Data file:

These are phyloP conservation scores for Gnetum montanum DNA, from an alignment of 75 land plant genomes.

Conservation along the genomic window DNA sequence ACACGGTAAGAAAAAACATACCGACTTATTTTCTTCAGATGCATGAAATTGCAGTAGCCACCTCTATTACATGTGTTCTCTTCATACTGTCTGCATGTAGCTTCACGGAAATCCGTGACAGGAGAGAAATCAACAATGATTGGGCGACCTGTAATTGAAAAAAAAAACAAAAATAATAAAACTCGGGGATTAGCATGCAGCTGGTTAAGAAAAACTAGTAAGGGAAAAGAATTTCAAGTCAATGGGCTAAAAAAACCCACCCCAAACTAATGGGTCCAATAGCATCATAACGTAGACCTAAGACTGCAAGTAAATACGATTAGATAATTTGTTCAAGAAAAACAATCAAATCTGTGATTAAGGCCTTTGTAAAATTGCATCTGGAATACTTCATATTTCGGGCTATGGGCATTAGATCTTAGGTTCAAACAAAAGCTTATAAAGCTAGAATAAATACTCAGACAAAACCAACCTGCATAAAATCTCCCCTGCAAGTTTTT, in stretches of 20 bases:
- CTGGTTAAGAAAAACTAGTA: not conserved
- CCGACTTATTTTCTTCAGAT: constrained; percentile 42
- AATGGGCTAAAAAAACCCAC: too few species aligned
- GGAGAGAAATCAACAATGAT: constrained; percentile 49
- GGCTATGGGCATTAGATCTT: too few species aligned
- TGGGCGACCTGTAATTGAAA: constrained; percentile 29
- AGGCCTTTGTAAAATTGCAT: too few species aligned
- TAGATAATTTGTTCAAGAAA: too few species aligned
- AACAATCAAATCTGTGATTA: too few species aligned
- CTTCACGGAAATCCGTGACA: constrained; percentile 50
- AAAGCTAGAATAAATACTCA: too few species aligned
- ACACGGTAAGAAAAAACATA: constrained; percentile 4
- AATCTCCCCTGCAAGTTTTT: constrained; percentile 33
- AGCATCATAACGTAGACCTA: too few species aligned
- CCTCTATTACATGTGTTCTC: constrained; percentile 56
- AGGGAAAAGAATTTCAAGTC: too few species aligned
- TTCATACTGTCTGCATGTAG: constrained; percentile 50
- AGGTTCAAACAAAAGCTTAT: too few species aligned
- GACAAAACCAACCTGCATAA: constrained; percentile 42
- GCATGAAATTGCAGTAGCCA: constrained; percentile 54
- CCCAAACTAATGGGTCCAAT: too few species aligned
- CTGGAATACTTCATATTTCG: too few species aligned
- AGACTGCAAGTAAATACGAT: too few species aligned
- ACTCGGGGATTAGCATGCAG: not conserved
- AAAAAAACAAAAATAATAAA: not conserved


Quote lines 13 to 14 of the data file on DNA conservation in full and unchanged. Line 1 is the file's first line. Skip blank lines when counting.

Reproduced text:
- AAAGCTAGAATAAATACTCA: too few species aligned
- ACACGGTAAGAAAAAACATA: constrained; percentile 4